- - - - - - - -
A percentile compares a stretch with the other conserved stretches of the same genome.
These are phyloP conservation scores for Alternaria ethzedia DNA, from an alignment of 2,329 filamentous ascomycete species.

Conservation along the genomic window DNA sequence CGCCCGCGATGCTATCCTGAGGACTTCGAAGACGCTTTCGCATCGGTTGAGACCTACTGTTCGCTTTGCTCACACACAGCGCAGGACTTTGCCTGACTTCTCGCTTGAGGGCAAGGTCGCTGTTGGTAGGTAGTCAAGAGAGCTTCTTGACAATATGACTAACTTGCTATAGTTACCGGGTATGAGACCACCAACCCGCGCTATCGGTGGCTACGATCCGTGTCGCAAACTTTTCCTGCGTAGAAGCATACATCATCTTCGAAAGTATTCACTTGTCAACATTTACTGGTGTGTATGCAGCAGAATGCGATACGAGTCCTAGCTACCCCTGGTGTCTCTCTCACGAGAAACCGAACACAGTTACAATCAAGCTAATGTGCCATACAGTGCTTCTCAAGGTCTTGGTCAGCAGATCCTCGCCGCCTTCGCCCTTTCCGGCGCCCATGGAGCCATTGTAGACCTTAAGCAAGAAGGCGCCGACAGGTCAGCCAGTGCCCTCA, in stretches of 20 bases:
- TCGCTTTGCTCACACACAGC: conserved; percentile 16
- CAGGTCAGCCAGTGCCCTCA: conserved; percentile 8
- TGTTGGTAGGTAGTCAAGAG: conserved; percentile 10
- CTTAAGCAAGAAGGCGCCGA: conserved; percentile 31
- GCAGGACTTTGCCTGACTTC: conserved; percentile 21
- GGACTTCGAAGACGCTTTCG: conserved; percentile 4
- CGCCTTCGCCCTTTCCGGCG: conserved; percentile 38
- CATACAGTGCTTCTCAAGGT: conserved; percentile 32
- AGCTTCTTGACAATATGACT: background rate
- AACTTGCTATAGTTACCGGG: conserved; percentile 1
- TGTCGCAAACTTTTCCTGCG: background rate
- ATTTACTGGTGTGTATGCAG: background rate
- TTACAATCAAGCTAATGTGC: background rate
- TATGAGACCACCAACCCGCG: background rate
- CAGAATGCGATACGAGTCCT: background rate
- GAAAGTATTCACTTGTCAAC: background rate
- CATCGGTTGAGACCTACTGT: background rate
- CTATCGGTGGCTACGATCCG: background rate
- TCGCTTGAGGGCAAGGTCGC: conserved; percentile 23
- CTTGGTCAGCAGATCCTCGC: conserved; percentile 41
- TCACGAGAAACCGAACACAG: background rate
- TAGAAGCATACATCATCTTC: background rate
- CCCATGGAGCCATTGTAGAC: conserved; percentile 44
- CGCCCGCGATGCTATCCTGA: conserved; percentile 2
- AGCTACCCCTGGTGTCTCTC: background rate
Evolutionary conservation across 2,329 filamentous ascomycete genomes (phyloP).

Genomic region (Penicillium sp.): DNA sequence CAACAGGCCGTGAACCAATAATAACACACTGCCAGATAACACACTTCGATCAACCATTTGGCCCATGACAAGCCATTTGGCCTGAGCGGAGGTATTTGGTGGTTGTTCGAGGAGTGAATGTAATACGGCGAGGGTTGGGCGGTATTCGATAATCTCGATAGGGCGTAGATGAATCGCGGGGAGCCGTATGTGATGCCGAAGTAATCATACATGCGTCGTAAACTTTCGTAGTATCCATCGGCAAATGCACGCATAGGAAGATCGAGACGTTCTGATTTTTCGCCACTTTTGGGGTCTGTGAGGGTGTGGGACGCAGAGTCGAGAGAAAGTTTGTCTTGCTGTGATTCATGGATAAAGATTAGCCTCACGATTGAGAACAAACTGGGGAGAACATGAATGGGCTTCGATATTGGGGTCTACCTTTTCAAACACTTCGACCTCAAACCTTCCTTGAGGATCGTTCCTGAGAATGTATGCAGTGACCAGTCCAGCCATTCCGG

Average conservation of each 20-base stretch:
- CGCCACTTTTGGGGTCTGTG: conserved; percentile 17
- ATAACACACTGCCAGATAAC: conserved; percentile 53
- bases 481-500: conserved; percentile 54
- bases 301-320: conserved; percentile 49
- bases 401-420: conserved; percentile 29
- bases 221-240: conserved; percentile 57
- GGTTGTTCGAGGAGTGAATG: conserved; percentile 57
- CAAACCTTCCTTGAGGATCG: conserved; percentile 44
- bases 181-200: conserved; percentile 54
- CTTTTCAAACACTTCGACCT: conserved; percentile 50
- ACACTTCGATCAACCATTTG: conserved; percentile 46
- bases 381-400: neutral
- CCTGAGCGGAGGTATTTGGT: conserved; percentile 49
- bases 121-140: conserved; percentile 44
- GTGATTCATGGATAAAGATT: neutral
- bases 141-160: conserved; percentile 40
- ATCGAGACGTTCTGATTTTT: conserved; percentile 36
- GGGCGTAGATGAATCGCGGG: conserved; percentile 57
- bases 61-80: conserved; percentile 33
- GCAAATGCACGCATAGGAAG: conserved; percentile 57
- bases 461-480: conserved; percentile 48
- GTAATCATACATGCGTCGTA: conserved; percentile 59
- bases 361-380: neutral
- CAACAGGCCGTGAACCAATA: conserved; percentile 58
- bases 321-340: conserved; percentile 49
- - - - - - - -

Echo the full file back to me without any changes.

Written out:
A percentile compares a stretch with the other conserved stretches of the same genome.
These are phyloP conservation scores for Alternaria ethzedia DNA, from an alignment of 2,329 filamentous ascomycete species.

Conservation along the genomic window DNA sequence CGCCCGCGATGCTATCCTGAGGACTTCGAAGACGCTTTCGCATCGGTTGAGACCTACTGTTCGCTTTGCTCACACACAGCGCAGGACTTTGCCTGACTTCTCGCTTGAGGGCAAGGTCGCTGTTGGTAGGTAGTCAAGAGAGCTTCTTGACAATATGACTAACTTGCTATAGTTACCGGGTATGAGACCACCAACCCGCGCTATCGGTGGCTACGATCCGTGTCGCAAACTTTTCCTGCGTAGAAGCATACATCATCTTCGAAAGTATTCACTTGTCAACATTTACTGGTGTGTATGCAGCAGAATGCGATACGAGTCCTAGCTACCCCTGGTGTCTCTCTCACGAGAAACCGAACACAGTTACAATCAAGCTAATGTGCCATACAGTGCTTCTCAAGGTCTTGGTCAGCAGATCCTCGCCGCCTTCGCCCTTTCCGGCGCCCATGGAGCCATTGTAGACCTTAAGCAAGAAGGCGCCGACAGGTCAGCCAGTGCCCTCA, in stretches of 20 bases:
- TCGCTTTGCTCACACACAGC: conserved; percentile 16
- CAGGTCAGCCAGTGCCCTCA: conserved; percentile 8
- TGTTGGTAGGTAGTCAAGAG: conserved; percentile 10
- CTTAAGCAAGAAGGCGCCGA: conserved; percentile 31
- GCAGGACTTTGCCTGACTTC: conserved; percentile 21
- GGACTTCGAAGACGCTTTCG: conserved; percentile 4
- CGCCTTCGCCCTTTCCGGCG: conserved; percentile 38
- CATACAGTGCTTCTCAAGGT: conserved; percentile 32
- AGCTTCTTGACAATATGACT: background rate
- AACTTGCTATAGTTACCGGG: conserved; percentile 1
- TGTCGCAAACTTTTCCTGCG: background rate
- ATTTACTGGTGTGTATGCAG: background rate
- TTACAATCAAGCTAATGTGC: background rate
- TATGAGACCACCAACCCGCG: background rate
- CAGAATGCGATACGAGTCCT: background rate
- GAAAGTATTCACTTGTCAAC: background rate
- CATCGGTTGAGACCTACTGT: background rate
- CTATCGGTGGCTACGATCCG: background rate
- TCGCTTGAGGGCAAGGTCGC: conserved; percentile 23
- CTTGGTCAGCAGATCCTCGC: conserved; percentile 41
- TCACGAGAAACCGAACACAG: background rate
- TAGAAGCATACATCATCTTC: background rate
- CCCATGGAGCCATTGTAGAC: conserved; percentile 44
- CGCCCGCGATGCTATCCTGA: conserved; percentile 2
- AGCTACCCCTGGTGTCTCTC: background rate
Evolutionary conservation across 2,329 filamentous ascomycete genomes (phyloP).

Genomic region (Penicillium sp.): DNA sequence CAACAGGCCGTGAACCAATAATAACACACTGCCAGATAACACACTTCGATCAACCATTTGGCCCATGACAAGCCATTTGGCCTGAGCGGAGGTATTTGGTGGTTGTTCGAGGAGTGAATGTAATACGGCGAGGGTTGGGCGGTATTCGATAATCTCGATAGGGCGTAGATGAATCGCGGGGAGCCGTATGTGATGCCGAAGTAATCATACATGCGTCGTAAACTTTCGTAGTATCCATCGGCAAATGCACGCATAGGAAGATCGAGACGTTCTGATTTTTCGCCACTTTTGGGGTCTGTGAGGGTGTGGGACGCAGAGTCGAGAGAAAGTTTGTCTTGCTGTGATTCATGGATAAAGATTAGCCTCACGATTGAGAACAAACTGGGGAGAACATGAATGGGCTTCGATATTGGGGTCTACCTTTTCAAACACTTCGACCTCAAACCTTCCTTGAGGATCGTTCCTGAGAATGTATGCAGTGACCAGTCCAGCCATTCCGG

Average conservation of each 20-base stretch:
- CGCCACTTTTGGGGTCTGTG: conserved; percentile 17
- ATAACACACTGCCAGATAAC: conserved; percentile 53
- bases 481-500: conserved; percentile 54
- bases 301-320: conserved; percentile 49
- bases 401-420: conserved; percentile 29
- bases 221-240: conserved; percentile 57
- GGTTGTTCGAGGAGTGAATG: conserved; percentile 57
- CAAACCTTCCTTGAGGATCG: conserved; percentile 44
- bases 181-200: conserved; percentile 54
- CTTTTCAAACACTTCGACCT: conserved; percentile 50
- ACACTTCGATCAACCATTTG: conserved; percentile 46
- bases 381-400: neutral
- CCTGAGCGGAGGTATTTGGT: conserved; percentile 49
- bases 121-140: conserved; percentile 44
- GTGATTCATGGATAAAGATT: neutral
- bases 141-160: conserved; percentile 40
- ATCGAGACGTTCTGATTTTT: conserved; percentile 36
- GGGCGTAGATGAATCGCGGG: conserved; percentile 57
- bases 61-80: conserved; percentile 33
- GCAAATGCACGCATAGGAAG: conserved; percentile 57
- bases 461-480: conserved; percentile 48
- GTAATCATACATGCGTCGTA: conserved; percentile 59
- bases 361-380: neutral
- CAACAGGCCGTGAACCAATA: conserved; percentile 58
- bases 321-340: conserved; percentile 49